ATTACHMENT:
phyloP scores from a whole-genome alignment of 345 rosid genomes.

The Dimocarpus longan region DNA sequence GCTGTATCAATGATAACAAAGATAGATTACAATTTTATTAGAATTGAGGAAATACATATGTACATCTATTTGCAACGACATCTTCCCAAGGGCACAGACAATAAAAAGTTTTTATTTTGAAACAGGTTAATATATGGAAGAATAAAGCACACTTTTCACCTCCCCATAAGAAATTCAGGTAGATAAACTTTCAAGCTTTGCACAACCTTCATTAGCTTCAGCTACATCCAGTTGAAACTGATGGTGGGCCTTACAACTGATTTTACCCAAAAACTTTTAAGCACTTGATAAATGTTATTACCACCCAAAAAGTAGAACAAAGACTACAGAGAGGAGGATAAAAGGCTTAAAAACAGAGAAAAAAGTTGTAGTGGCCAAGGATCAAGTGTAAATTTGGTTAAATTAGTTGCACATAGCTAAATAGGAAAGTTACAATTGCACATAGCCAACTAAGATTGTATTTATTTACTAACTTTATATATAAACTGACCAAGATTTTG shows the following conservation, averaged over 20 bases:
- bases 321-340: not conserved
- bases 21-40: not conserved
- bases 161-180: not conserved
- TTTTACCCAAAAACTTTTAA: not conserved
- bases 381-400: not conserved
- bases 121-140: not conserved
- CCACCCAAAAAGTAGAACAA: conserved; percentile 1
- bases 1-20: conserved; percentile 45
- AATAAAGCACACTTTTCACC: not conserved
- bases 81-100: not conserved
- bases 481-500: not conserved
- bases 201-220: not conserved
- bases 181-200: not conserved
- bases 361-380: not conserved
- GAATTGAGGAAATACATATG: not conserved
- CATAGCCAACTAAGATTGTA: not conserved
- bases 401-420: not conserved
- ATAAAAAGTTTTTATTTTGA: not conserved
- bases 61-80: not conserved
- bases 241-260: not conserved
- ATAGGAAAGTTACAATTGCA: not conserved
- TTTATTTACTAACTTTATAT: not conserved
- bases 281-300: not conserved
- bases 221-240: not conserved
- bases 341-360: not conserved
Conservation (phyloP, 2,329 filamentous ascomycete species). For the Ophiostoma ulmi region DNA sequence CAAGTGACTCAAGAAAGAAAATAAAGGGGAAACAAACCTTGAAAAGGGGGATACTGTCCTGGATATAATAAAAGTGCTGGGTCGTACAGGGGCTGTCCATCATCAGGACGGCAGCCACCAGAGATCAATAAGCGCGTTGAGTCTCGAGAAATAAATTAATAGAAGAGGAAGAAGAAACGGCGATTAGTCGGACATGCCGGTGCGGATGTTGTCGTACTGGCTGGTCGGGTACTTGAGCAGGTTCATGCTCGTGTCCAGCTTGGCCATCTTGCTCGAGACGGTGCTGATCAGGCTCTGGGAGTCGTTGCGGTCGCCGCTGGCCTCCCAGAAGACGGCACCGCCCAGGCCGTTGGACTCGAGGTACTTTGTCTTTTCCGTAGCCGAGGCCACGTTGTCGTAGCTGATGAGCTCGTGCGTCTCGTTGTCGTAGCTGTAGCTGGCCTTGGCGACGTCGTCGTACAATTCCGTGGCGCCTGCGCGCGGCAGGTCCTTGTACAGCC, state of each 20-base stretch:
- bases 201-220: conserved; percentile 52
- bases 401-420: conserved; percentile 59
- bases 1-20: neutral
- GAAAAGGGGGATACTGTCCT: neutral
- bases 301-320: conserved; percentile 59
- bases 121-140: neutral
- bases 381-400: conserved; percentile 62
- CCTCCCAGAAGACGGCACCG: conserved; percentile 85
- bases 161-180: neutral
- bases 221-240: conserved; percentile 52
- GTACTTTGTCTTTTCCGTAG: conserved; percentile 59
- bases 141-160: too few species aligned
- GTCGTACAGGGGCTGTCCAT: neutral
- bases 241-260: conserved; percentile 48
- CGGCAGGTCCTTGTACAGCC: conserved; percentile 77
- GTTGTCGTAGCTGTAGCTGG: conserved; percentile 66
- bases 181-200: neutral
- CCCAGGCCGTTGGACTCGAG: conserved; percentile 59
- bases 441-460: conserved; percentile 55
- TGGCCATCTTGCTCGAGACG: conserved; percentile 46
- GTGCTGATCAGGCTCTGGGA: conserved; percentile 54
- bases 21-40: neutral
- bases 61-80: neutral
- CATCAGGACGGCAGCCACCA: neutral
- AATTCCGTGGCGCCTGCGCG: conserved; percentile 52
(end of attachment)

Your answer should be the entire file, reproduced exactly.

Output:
phyloP scores from a whole-genome alignment of 345 rosid genomes.

The Dimocarpus longan region DNA sequence GCTGTATCAATGATAACAAAGATAGATTACAATTTTATTAGAATTGAGGAAATACATATGTACATCTATTTGCAACGACATCTTCCCAAGGGCACAGACAATAAAAAGTTTTTATTTTGAAACAGGTTAATATATGGAAGAATAAAGCACACTTTTCACCTCCCCATAAGAAATTCAGGTAGATAAACTTTCAAGCTTTGCACAACCTTCATTAGCTTCAGCTACATCCAGTTGAAACTGATGGTGGGCCTTACAACTGATTTTACCCAAAAACTTTTAAGCACTTGATAAATGTTATTACCACCCAAAAAGTAGAACAAAGACTACAGAGAGGAGGATAAAAGGCTTAAAAACAGAGAAAAAAGTTGTAGTGGCCAAGGATCAAGTGTAAATTTGGTTAAATTAGTTGCACATAGCTAAATAGGAAAGTTACAATTGCACATAGCCAACTAAGATTGTATTTATTTACTAACTTTATATATAAACTGACCAAGATTTTG shows the following conservation, averaged over 20 bases:
- bases 321-340: not conserved
- bases 21-40: not conserved
- bases 161-180: not conserved
- TTTTACCCAAAAACTTTTAA: not conserved
- bases 381-400: not conserved
- bases 121-140: not conserved
- CCACCCAAAAAGTAGAACAA: conserved; percentile 1
- bases 1-20: conserved; percentile 45
- AATAAAGCACACTTTTCACC: not conserved
- bases 81-100: not conserved
- bases 481-500: not conserved
- bases 201-220: not conserved
- bases 181-200: not conserved
- bases 361-380: not conserved
- GAATTGAGGAAATACATATG: not conserved
- CATAGCCAACTAAGATTGTA: not conserved
- bases 401-420: not conserved
- ATAAAAAGTTTTTATTTTGA: not conserved
- bases 61-80: not conserved
- bases 241-260: not conserved
- ATAGGAAAGTTACAATTGCA: not conserved
- TTTATTTACTAACTTTATAT: not conserved
- bases 281-300: not conserved
- bases 221-240: not conserved
- bases 341-360: not conserved
Conservation (phyloP, 2,329 filamentous ascomycete species). For the Ophiostoma ulmi region DNA sequence CAAGTGACTCAAGAAAGAAAATAAAGGGGAAACAAACCTTGAAAAGGGGGATACTGTCCTGGATATAATAAAAGTGCTGGGTCGTACAGGGGCTGTCCATCATCAGGACGGCAGCCACCAGAGATCAATAAGCGCGTTGAGTCTCGAGAAATAAATTAATAGAAGAGGAAGAAGAAACGGCGATTAGTCGGACATGCCGGTGCGGATGTTGTCGTACTGGCTGGTCGGGTACTTGAGCAGGTTCATGCTCGTGTCCAGCTTGGCCATCTTGCTCGAGACGGTGCTGATCAGGCTCTGGGAGTCGTTGCGGTCGCCGCTGGCCTCCCAGAAGACGGCACCGCCCAGGCCGTTGGACTCGAGGTACTTTGTCTTTTCCGTAGCCGAGGCCACGTTGTCGTAGCTGATGAGCTCGTGCGTCTCGTTGTCGTAGCTGTAGCTGGCCTTGGCGACGTCGTCGTACAATTCCGTGGCGCCTGCGCGCGGCAGGTCCTTGTACAGCC, state of each 20-base stretch:
- bases 201-220: conserved; percentile 52
- bases 401-420: conserved; percentile 59
- bases 1-20: neutral
- GAAAAGGGGGATACTGTCCT: neutral
- bases 301-320: conserved; percentile 59
- bases 121-140: neutral
- bases 381-400: conserved; percentile 62
- CCTCCCAGAAGACGGCACCG: conserved; percentile 85
- bases 161-180: neutral
- bases 221-240: conserved; percentile 52
- GTACTTTGTCTTTTCCGTAG: conserved; percentile 59
- bases 141-160: too few species aligned
- GTCGTACAGGGGCTGTCCAT: neutral
- bases 241-260: conserved; percentile 48
- CGGCAGGTCCTTGTACAGCC: conserved; percentile 77
- GTTGTCGTAGCTGTAGCTGG: conserved; percentile 66
- bases 181-200: neutral
- CCCAGGCCGTTGGACTCGAG: conserved; percentile 59
- bases 441-460: conserved; percentile 55
- TGGCCATCTTGCTCGAGACG: conserved; percentile 46
- GTGCTGATCAGGCTCTGGGA: conserved; percentile 54
- bases 21-40: neutral
- bases 61-80: neutral
- CATCAGGACGGCAGCCACCA: neutral
- AATTCCGTGGCGCCTGCGCG: conserved; percentile 52